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April 11, 2010


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Kumar Venkat

These comments are from Peter Spendelow (President, Northwest VEG; Natural Resources Specialist, Oregon DEQ):

This is very interesting and helpful.

Two comments:

First, are you aware of the great work by Nathan Pelletier and Peter Tyedmers on organic vs. conventional agriculture for growing corn, soy, canola, and wheat in Eastern Canada? They presented it a couple of years ago at a life cycle analysis conference here in Portland, and found that for all four crops, greenhouse gas production was significantly less for organics. The difference was almost entirely due to the energy/greenhouse gas impacts of using synthetic fertilizer. Organic vs. conventional was otherwise similar. Here is a link to a paper:

Second comment regarding the Time article you mentioned. The reporter talked to Nathan Pelletier for hours and Nathan explained the complexities of modeling carbon storage in soils, and that grass-fed animals tended to have higher, not lower emissions. Although the reporter did quote Pelletier in her article, she appears to have ignored the science as Pelletier explained it, and instead just given the conclusions of the grass-fed beef growers and enthusiasts. It was a very poor, misleading article that Time published.

Kumar Venkat

Peter, thanks for your comments. I have seen that excellent paper by Pelletier, et al. My understanding is that they have done scenario modeling based on hypothetical organic models constructed using data from multiple literature sources – which is a very useful thing to do. In our case, we have simply analyzed each product system based on specific production data derived from regional cost & return studies and enterprise budgets – which are typically developed based on surveys of local farms. We’ve generally not made any major assumptions about the inputs or farming methods. As a result, there are several possible differences between their analysis and ours that are worth noting:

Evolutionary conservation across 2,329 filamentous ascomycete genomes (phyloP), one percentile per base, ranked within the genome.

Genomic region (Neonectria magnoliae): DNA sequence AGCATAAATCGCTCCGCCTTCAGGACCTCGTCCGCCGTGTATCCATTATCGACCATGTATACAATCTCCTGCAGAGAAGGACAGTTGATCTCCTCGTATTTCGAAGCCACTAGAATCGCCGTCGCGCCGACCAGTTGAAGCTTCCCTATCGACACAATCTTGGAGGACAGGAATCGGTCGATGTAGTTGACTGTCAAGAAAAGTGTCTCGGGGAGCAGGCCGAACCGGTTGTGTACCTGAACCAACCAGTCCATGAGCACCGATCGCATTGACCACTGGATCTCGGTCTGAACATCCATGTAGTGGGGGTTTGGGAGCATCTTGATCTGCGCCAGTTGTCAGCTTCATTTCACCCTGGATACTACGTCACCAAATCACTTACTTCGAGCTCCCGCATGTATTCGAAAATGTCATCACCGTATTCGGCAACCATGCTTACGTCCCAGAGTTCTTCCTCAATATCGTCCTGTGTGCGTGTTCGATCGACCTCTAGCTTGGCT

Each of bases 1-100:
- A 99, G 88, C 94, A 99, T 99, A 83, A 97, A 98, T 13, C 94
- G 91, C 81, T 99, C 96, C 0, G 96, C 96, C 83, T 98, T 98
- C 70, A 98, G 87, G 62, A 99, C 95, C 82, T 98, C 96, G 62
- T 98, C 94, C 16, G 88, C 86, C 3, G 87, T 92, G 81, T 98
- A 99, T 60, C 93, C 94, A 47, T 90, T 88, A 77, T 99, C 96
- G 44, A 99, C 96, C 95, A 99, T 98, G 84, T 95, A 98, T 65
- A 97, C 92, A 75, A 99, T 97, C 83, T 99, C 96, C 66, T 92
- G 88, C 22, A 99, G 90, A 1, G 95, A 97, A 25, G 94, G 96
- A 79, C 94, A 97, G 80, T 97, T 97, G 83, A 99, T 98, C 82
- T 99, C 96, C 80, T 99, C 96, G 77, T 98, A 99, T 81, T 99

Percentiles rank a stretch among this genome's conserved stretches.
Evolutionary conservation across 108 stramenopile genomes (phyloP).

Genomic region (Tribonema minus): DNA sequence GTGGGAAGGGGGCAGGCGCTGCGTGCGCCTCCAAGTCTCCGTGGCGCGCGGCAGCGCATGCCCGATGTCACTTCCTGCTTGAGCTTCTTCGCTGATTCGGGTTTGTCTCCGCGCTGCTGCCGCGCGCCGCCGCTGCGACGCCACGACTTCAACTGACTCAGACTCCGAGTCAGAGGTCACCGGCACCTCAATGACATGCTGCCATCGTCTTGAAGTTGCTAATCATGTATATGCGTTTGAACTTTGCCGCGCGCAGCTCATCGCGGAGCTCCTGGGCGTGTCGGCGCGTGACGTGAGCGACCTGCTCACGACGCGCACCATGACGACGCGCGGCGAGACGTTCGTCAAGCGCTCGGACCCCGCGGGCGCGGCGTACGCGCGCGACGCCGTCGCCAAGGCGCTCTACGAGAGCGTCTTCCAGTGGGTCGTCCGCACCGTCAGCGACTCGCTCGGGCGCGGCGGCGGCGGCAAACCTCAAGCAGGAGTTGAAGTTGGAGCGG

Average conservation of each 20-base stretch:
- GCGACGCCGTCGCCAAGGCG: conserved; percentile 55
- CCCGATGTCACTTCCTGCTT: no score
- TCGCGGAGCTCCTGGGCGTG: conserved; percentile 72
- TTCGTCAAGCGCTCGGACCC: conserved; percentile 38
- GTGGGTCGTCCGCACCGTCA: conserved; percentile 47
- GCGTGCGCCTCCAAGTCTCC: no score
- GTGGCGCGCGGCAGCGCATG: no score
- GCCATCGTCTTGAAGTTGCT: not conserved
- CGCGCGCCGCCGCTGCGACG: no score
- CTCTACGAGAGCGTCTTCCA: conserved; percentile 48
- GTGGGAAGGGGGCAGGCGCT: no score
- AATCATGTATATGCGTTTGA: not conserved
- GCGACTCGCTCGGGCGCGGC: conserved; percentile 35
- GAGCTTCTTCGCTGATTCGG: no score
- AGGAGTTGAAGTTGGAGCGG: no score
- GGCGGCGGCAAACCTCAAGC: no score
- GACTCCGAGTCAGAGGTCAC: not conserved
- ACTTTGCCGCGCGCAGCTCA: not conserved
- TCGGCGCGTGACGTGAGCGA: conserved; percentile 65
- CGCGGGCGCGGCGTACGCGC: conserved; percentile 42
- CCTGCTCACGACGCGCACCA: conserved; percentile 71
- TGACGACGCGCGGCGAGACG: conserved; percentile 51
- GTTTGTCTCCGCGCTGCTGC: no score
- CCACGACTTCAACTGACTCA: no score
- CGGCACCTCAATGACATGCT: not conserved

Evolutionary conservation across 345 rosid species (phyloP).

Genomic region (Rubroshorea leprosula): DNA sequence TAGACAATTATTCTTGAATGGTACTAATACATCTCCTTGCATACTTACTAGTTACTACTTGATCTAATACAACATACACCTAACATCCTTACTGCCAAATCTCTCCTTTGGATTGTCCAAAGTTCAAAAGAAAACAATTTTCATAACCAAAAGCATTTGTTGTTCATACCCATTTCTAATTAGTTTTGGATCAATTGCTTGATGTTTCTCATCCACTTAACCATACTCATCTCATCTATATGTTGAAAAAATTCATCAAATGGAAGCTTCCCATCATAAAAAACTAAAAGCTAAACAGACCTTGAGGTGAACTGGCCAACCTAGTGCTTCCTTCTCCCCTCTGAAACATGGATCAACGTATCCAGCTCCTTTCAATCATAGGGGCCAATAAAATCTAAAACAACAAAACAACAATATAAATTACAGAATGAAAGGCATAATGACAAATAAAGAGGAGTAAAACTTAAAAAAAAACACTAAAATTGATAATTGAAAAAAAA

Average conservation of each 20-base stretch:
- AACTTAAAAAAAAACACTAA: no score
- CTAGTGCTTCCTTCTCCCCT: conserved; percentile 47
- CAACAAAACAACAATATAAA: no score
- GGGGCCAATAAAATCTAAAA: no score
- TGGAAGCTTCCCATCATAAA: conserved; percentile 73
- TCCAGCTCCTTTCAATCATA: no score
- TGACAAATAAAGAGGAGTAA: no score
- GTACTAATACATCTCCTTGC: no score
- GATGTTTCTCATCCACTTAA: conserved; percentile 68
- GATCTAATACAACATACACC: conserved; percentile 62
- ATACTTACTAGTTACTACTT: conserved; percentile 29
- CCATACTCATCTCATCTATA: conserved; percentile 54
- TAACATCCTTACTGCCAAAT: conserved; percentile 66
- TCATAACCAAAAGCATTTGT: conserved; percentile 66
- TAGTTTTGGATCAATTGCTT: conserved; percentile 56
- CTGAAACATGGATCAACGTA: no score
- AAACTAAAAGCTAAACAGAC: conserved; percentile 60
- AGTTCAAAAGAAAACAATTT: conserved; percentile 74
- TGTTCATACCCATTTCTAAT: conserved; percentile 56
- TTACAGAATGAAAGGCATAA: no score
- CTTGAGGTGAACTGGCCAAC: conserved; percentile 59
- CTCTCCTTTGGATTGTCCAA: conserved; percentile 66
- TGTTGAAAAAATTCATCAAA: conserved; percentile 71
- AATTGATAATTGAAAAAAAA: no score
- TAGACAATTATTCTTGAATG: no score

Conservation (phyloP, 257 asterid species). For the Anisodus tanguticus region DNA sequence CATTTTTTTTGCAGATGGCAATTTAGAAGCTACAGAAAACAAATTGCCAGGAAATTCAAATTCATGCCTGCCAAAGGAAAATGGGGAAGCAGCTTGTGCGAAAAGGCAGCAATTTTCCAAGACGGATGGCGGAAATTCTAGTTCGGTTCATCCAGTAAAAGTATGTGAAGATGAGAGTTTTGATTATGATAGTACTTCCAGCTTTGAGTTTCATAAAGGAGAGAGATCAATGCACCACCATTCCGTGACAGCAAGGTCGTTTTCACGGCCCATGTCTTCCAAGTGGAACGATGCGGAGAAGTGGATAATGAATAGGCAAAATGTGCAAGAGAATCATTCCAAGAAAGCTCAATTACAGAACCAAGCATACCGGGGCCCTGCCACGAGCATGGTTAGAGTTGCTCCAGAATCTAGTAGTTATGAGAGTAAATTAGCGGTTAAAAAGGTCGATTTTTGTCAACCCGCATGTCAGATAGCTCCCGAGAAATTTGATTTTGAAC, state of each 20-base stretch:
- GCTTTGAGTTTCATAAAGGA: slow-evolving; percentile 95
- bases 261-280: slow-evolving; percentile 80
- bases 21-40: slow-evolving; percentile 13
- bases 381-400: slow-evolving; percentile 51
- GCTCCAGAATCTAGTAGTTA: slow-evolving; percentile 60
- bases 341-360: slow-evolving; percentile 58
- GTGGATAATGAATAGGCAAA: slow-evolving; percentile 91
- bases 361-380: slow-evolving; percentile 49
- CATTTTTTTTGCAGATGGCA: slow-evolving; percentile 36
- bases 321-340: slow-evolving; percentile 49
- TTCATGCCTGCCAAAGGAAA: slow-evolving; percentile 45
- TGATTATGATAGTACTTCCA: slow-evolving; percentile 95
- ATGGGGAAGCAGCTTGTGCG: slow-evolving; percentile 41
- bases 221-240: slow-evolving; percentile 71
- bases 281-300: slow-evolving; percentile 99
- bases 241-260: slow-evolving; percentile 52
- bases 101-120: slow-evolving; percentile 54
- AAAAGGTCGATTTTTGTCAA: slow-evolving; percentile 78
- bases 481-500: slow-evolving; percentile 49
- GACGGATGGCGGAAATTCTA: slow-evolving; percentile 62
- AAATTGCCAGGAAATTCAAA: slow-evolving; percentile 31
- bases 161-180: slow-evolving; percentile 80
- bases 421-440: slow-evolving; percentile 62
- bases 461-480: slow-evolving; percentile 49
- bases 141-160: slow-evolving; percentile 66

• They assume all organic nitrogen inputs to be derived from the cultivation of intercrops or cover crops. The production data we’ve used show that nitrogen inputs often come in other forms such as compost and other organic forms (at least for the crops that we’ve analyzed). These inputs are typically purchased, transported and applied in large quantities. We do assume that they will be sourced locally (from within a 200 mile radius), resulting in some additional impact from local transport as I explained in my original post.
• They assume on-farm fuel inputs to be similar for organic and conventional production. We find significant variation in total on-farm energy inputs – including fuels and electricity – and also a much bigger contribution to the overall GHG emissions.
• They estimate that organic yields are 90-100% of conventional yields for the crops in their study. We find a much larger variation (and reduction) in the organic yields, which in turn impacts the GHG emissions attributed to each kg of product from an acre of land.
• There seem to be some differences in the field-level direct and indirect nitrous oxide emission calculations, but I am not entirely clear about how they do it. We use the current IPCC guidelines for this and calculate these emissions based on the actual amount of synthetic or organic nitrogen applied per acre in each product system.
• They assume that organic systems do not use pesticides. We see heavy use of sulfur in many cases as a fungicide, which does contribute to the overall emissions.